So I saw this problem: Is there an upper triangular matrix $A$ such that $A^n\neq 0$ but $A^{n+1}=0$? Prove or disprove.

I said no, and my reasoning was that the matrix must have a zero diagonal since $(A^k)_{ii}=a_{ii}^k$. Then the matrix must be srtictly upper diagonal, and when we multiply it the diagonal of zeros starts "moving up" and eventually the matrix is zero and it follows that it must be in at most $n$ steps.

Is there a neater way to do this? Like looking at characteristic polynomials or something? I was thinking that the minimal polynomial should be of the form $t^k$ and thus the characteristic polynomial ought to be $t^n$ as the minimal divides the characteristic, and by Cayley Hamilton we ought to have $A^n=0$, but I cannot see why the minimal polynomial must be $t^k$. If I was working over a complex (or alg closed field then yes since it could only have zero eigenvalues). Any thoughts?


  • $\begingroup$ with $A^{n+1}=0$, the Matrix must have only zero eigenvalues, I think. $\endgroup$
    – eccstartup
    Mar 16, 2012 at 3:35
  • $\begingroup$ Assuming that $A$ is to be a $n\times n$ matrix, consider its Jordan canonical form. $\endgroup$ Mar 16, 2012 at 3:37
  • $\begingroup$ @HenningMakholm: Why can you bring it down to JCF? I dont have an algebraically closed field. eccstartup: Could it be the case that the charpolynomial is of the form $x^3+x$ in the case $n=3$, and my field is $\mathbb{R}$, in this case the only eigenvalue I have is $x=0$ since $x^2+1$ has no solutions in $\mathbb{R}$? $\endgroup$ Mar 16, 2012 at 3:49
  • $\begingroup$ @Daniel: Actually, it cannot happen, because in that case, any polynomial that evaluates to $0$ on $A$ must be a multiple of $x^2+1$, and hence cannot be $t^k$; or: over the algebraic closure the characteristic polynomial is $t^n$, hence the characteristic polynomial over whatever field you were working on in the first place is $t^n$, hence the characteristic polynomial splits, hence there is a Jordan Canonical Form). $\endgroup$ Mar 16, 2012 at 4:04

1 Answer 1


There are a couple of ways of interpreting this question. The two most obvious ones (well, to me):

  • Given $n\gt 0$, is there an upper triangular square matrix $A$ of some size (which may depend on $n$) such that $A^n\neq 0$ but $A^{n+1}=0$?

    The answer to this is "yes", and in fact you can take $A$ to be $(n+1)\times(n+1)$. One possibility is $$A = \left(\begin{array}{cccccc} 0 & 1 & 0 &\cdots & 0 & 0\\ 0 & 0 & 1 & \cdots & 0 & 0\\ \vdots & \vdots & \vdots & \ddots & \vdots & \vdots\\ 0 & 0 & 0 & \cdots & 0 & 1\\ 0 & 0 & 0 & \cdots & 0 & 0 \end{array}\right).$$ If $\mathbf{e}_i$ is the vector with $1$ in the $i$th coordinate and $0$s elsewhere, then $A\mathbf{e}_1 = \mathbf{0}$, and $A\mathbf{e}_{k+1} = \mathbf{e}_k$ for $k=1,\ldots,n$. In particular, $A^n\mathbf{e}_{n+1} = \mathbf{e}_1\neq \mathbf{0}$, so $A^n\neq 0$; but $A^{n+1}(\mathbf{e}_i) = \mathbf{0}$ for all $i$, so $A^{n+1}=\mathbf{0}$. In fact, any strictly upper triangular $(n+1)\times(n+1)$ matrix will do.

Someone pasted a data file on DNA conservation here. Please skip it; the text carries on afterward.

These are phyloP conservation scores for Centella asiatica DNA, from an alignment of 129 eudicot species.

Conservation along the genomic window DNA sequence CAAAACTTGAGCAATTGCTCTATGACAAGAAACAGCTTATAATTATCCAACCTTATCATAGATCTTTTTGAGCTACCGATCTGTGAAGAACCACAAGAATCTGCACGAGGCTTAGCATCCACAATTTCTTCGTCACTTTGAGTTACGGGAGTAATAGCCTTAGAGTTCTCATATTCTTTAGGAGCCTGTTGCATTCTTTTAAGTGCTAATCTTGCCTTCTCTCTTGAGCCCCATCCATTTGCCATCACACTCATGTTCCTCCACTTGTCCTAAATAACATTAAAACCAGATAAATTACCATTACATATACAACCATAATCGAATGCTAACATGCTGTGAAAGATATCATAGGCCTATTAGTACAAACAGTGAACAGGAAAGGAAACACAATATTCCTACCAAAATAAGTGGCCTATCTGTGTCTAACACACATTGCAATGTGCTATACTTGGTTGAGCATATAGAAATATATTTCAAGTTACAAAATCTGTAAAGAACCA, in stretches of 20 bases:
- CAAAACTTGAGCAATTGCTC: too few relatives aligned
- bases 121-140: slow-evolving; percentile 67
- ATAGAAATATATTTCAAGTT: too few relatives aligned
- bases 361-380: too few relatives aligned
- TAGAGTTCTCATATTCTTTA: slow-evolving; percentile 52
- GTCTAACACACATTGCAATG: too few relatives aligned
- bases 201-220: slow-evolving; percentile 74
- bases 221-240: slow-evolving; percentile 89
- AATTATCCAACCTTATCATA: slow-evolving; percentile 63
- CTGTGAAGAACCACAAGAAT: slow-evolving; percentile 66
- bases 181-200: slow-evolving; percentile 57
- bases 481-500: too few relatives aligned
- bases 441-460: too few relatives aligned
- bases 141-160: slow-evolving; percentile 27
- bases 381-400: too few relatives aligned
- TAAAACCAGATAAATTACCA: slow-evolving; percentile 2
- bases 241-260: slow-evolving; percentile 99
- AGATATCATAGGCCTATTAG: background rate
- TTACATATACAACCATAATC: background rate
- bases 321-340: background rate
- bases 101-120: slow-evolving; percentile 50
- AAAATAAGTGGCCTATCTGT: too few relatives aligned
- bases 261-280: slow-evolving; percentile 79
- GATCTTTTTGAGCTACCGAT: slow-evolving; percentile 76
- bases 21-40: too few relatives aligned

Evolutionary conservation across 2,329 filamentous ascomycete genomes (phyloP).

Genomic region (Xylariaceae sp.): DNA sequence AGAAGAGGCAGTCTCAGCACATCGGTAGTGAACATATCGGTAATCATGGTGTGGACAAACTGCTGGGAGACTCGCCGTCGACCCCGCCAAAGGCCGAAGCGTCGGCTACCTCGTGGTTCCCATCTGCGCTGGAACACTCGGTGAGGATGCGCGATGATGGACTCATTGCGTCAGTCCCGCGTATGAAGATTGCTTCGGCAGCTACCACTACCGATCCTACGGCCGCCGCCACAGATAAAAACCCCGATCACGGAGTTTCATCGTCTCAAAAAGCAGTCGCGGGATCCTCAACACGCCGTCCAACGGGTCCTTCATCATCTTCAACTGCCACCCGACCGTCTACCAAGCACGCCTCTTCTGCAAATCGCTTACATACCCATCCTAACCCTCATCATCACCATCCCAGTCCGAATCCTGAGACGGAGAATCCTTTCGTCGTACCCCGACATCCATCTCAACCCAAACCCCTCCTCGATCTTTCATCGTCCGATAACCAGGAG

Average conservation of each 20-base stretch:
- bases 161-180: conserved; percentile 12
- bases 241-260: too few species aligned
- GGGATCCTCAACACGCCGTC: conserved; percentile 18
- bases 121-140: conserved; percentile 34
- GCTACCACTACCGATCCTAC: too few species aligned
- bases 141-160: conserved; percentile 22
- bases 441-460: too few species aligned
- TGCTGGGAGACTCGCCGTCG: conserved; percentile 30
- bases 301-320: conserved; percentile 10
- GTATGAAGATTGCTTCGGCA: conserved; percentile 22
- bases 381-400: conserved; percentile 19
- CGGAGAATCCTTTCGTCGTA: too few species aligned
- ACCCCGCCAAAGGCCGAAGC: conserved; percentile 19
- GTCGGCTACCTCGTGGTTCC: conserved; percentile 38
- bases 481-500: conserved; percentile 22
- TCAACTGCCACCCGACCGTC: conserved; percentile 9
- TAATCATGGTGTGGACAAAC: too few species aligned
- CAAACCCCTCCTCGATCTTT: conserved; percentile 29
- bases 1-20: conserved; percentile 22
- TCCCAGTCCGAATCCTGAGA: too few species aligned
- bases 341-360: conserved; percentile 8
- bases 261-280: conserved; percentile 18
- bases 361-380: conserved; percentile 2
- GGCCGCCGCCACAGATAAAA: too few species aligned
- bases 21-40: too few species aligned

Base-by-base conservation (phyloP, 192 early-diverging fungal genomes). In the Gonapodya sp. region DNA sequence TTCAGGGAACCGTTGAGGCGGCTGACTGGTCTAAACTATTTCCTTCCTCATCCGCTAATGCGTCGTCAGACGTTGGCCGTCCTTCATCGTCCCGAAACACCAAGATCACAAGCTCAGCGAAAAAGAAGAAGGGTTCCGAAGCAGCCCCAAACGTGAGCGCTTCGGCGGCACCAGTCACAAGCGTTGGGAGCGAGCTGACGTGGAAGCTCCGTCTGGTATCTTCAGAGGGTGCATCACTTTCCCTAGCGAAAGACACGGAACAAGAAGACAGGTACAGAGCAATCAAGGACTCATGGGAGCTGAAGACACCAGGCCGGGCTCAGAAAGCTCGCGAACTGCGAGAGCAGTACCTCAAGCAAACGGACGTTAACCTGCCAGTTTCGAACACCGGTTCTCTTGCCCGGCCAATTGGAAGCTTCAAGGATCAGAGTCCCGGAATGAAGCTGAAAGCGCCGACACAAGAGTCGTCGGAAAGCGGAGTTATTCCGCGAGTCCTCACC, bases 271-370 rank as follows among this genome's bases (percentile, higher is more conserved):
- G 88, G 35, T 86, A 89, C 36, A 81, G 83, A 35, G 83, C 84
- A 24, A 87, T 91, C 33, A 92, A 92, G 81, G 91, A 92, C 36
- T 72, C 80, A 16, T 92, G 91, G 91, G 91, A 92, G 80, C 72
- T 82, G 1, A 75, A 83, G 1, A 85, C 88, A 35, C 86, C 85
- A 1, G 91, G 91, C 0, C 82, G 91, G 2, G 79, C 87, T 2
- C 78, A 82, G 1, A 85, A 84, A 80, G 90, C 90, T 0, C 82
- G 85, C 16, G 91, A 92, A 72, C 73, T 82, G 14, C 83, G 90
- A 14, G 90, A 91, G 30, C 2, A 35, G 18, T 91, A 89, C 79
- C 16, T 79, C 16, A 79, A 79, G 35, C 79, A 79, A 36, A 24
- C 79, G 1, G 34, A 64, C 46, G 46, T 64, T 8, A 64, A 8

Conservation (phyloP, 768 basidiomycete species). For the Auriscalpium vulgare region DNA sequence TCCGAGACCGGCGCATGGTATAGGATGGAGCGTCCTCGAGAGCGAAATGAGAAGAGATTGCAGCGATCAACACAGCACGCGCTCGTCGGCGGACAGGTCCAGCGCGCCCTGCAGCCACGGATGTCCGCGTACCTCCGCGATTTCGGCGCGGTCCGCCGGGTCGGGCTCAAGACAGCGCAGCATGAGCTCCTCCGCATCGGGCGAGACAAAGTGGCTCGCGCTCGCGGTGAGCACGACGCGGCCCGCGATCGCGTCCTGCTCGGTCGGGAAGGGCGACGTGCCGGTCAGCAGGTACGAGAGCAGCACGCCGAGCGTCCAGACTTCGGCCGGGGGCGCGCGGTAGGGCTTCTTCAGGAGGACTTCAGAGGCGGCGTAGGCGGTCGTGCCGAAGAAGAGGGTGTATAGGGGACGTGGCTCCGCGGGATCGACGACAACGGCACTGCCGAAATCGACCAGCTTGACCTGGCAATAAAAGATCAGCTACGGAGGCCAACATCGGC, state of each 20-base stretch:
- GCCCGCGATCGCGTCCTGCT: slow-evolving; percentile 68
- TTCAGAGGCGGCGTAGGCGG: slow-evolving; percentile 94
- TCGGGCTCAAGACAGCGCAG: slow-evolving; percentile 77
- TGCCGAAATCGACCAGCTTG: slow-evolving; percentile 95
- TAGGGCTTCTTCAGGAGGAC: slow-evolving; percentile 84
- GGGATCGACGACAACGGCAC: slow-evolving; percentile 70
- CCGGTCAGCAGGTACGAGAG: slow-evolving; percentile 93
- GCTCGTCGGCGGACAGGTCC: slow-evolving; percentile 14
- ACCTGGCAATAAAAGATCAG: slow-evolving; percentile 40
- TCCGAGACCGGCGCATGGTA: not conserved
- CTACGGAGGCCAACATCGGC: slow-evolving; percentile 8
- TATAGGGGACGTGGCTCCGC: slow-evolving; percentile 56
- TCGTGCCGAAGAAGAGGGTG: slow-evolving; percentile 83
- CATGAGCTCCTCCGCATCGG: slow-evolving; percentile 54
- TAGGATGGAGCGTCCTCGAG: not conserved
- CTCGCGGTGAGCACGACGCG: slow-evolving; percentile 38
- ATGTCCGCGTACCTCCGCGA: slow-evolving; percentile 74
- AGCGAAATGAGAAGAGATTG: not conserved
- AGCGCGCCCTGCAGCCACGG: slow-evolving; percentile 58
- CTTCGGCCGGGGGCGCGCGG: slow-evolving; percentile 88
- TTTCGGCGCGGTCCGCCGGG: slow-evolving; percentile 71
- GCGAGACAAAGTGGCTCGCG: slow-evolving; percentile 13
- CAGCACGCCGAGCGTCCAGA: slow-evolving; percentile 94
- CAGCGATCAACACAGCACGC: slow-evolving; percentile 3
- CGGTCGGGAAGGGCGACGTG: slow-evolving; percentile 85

• Given $n\gt 0$, is there an $n\times n$ matrix $A$ such that $A^n\neq 0$ but $A^{n+1} = 0$?

    The answer here is "no". You are right that all eigenvalues would have to be equal to $0$: a slightly more formal proof is that if $\lambda$ is an eigenvalue of $A$, then $\lambda^k$ is an eigevalue of $A^k$ (check this! it's not hard); since the only eigenvalue of $0$ is $0$, if $A^{k}=0$ for some $k$, then every eigenvalue of $A$ is equal to $0$. Over the complex numbers (or the algebraic closure of your ground field), that means that the characteristic polynomial of $A$ must be $t^n$; which means that the characteristic polynomial over whatever field you are working on to begin with is also $t^n$, because all the roots in the algebraic closure already lie in the original field. This in turn means that, by the Cayley-Hamilton Theorem, we must have $A^n=0$. So we cannot have $A^n\neq 0$ and $A^{n+1}=0$: if $A^k=0$ for some $k$, then $A^n=0$.

    (By the way: by the definition of the minimal polynomial $m(t)$, if $p(t)$ is any polynomial such that $p(A)=0$, then $m(t)$ must divide $p(t)$; for if we divide $p(t)$ by $m(t)$, $p(t) = q(t)m(t)+r(t)$ with $r=0$ or $\deg(r)\lt\deg(m)$, then since $A$ centralizes the coefficients we get $0=p(A) = q(A)m(A)+r(A) = r(A)$; since $m(t)$ is the monic nonzero polynomial of smallest degree that evaluates to $0$ on $A$, we must have $r(t)=0$, so $m(t)|p(t)$). The Cayley Hamilton Theorem then implies directly that the minimal polynomial must divide the characteristic polynomial. Since the characteristic polynomial is $t^n$, the minimal polynomial must be $t^k$ for some $k$, $1\leq k\leq n$.

    In fact one can prove that every irreducible factor of the characteristic polynomial will divide the minimal polynomial, and the minimal polynomial divides the characteristic polynomial.)

  • $\begingroup$ Oh ok. Yeah $A$ is an $n\times n$ matrix so sorry about omitting that. Thanks for explaining why the char polynomial must be $t^n$ regardless of the field I am working on. I didnt apriori see this. Thanks. $\endgroup$ Mar 16, 2012 at 4:41

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